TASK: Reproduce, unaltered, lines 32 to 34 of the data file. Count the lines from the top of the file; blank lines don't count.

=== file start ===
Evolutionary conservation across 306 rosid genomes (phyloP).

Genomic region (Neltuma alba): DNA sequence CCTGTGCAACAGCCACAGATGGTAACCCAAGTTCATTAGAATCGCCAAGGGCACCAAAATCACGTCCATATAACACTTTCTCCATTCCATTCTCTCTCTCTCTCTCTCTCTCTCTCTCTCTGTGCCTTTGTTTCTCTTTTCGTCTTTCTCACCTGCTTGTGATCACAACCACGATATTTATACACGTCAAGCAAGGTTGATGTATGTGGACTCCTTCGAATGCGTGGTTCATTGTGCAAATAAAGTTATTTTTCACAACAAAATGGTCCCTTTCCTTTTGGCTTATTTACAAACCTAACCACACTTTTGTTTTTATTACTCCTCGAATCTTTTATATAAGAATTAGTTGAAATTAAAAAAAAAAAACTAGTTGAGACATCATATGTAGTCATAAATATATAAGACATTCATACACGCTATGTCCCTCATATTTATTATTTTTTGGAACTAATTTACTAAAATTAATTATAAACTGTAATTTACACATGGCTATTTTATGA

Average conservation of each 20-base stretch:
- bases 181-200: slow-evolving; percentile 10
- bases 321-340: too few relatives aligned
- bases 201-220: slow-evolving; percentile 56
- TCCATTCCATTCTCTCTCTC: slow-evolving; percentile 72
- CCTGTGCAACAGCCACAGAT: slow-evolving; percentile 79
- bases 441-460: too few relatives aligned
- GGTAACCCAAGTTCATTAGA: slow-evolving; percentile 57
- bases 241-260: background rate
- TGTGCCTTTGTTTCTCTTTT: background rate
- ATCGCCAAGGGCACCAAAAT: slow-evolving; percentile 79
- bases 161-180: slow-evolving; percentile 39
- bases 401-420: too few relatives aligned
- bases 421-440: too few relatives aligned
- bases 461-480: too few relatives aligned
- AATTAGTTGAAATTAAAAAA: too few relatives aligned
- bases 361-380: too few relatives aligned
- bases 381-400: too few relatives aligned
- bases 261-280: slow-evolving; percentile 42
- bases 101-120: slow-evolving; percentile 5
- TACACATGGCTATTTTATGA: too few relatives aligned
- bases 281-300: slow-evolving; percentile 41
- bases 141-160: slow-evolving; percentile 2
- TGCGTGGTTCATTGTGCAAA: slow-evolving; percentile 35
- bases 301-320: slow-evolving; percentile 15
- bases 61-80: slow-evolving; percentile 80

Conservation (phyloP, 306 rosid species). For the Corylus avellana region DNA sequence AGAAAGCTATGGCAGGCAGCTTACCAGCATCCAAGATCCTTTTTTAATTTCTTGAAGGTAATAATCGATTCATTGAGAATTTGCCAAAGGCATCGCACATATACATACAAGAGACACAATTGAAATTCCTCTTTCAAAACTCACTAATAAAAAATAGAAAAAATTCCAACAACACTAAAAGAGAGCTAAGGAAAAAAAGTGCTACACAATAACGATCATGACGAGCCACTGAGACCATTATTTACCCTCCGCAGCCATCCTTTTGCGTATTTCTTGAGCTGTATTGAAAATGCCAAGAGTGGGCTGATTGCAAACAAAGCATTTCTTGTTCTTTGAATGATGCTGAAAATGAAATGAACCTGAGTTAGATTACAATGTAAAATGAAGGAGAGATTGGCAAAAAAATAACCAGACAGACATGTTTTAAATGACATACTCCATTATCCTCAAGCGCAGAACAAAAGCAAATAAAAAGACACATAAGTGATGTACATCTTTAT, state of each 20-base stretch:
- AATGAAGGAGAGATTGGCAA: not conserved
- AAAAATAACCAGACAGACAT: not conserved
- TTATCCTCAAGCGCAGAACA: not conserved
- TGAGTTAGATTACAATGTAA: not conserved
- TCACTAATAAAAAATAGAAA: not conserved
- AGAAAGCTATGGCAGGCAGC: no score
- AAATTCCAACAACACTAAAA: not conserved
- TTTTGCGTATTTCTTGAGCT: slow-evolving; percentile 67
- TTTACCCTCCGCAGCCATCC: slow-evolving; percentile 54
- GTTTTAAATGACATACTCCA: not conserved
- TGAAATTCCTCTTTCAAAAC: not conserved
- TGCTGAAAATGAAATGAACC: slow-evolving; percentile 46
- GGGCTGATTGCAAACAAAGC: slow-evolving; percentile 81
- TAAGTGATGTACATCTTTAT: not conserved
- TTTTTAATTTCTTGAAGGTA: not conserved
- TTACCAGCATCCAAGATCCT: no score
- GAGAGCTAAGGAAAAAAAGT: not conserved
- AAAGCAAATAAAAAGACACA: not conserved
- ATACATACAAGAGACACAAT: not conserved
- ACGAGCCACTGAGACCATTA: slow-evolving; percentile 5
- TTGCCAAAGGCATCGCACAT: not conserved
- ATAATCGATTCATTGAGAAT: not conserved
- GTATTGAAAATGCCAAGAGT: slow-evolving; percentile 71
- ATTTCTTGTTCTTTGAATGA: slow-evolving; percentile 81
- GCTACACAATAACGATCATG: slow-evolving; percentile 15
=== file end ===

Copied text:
- TTATCCTCAAGCGCAGAACA: not conserved
- TGAGTTAGATTACAATGTAA: not conserved
- TCACTAATAAAAAATAGAAA: not conserved